CYTALUX was approved in November 2021 for use in adult patients with ovarian cancer as an adjunct for intraoperative identification of malignant lesions. CYTALUX is the first targeted molecular imaging agent that illuminates ovarian and lung cancer intraoperatively, enabling the detection of more cancer for removal. CYTALUX, administered by standard IV in as little as one hour before surgery, binds to folate receptors that are overexpressed in certain cancers4,5 and illuminates intraoperatively under near-infrared light.

About the ELUCIDATE Trial
The ELUCIDATE (Enabling LUng Cancer IDentification Using FolATE Receptor Targeting) trial was a Phase 3, multi-center, single dose, open label trial led by Principal Investigator, Sunil Singhal, MD, the William Maul Measey Professor in Surgical Research and director of the Center for Precision Surgery at Penn Medicine and included 12 sites across the United States. The study (NCT04241315) investigated the use of CYTALUX (pafolacianine) injection in patients scheduled to undergo thoracic surgery for confirmed or suspected lung cancer.

About Intraoperative Molecular Imaging

To date, there have been limited ways for surgeons to confidently assess the location and full extent of cancerous tissue while operating. Intraoperative Molecular Imaging (IMI) is an emerging category of technology for surgical oncology in which targeted imaging agents are injected into patients to highlight cancer cells making them visible during surgery.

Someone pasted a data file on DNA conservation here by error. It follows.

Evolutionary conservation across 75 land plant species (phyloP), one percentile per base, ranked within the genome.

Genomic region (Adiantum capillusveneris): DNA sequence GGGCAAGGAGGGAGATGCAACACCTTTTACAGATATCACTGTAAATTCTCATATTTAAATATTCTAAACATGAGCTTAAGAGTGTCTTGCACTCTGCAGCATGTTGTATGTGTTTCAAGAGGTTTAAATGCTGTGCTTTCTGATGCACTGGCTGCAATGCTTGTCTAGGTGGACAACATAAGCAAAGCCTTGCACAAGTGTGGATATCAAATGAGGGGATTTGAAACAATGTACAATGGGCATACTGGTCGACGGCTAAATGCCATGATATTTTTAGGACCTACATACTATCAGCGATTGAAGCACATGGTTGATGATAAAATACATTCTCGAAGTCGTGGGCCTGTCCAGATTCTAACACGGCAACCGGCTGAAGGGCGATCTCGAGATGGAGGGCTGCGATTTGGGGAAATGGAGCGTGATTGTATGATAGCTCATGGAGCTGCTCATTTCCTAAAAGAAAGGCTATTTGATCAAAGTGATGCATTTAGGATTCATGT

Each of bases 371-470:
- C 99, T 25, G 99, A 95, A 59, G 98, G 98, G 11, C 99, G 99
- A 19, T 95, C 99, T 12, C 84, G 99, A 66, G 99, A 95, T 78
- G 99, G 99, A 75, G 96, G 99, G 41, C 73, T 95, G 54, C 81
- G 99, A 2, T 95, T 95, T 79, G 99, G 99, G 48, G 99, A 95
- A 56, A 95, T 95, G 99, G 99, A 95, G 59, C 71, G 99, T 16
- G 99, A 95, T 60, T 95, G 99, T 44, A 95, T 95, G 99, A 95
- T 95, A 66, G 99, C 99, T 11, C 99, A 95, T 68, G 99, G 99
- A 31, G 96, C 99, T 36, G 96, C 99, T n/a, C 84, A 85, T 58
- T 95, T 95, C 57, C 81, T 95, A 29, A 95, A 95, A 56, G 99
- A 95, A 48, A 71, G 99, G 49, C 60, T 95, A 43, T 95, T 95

About On Target Laboratories, Inc.

On Target Laboratories discovers and develops targeted intraoperative molecular imaging agents to illuminate cancer during surgery. Their molecular imaging technology, based on the pioneering work of Philip S. Low, PhD, Purdue University's Presidential Scholar for Drug Discovery and the Ralph C. Corley Distinguished Professor of Chemistry, is comprised of a near-infrared dye and a targeting molecule, or ligand, that binds to receptors overexpressed on cancer cells. The imaging agents illuminate the cancerous tissue, which may enable surgeons to detect more cancer that otherwise may have been left behind.

CYTALUX, the Company's first product, received FDA approval for ovarian cancer in November 2021 and lung cancer in December 2022. CYTALUX targets the folate receptors commonly found on many cancers, binds to the cancerous tissue, and illuminates under near-infrared light. A single dose of the agent is administered via intravenous infusion prior to surgery and assists surgeons in visually identifying additional malignant tissue to be removed during the operation. For more information visit www.ontargetlabs.com and www.cytalux.com.

What is CYTALUX?
CYTALUX is an FDA approved prescription medication that is given prior to surgery to adult patients who have ovarian cancer or known or suspected cancer in the lung. It helps surgeons visualize ovarian and lung cancer lesions during surgery.

Important Safety Information

Infusion-Related Reactions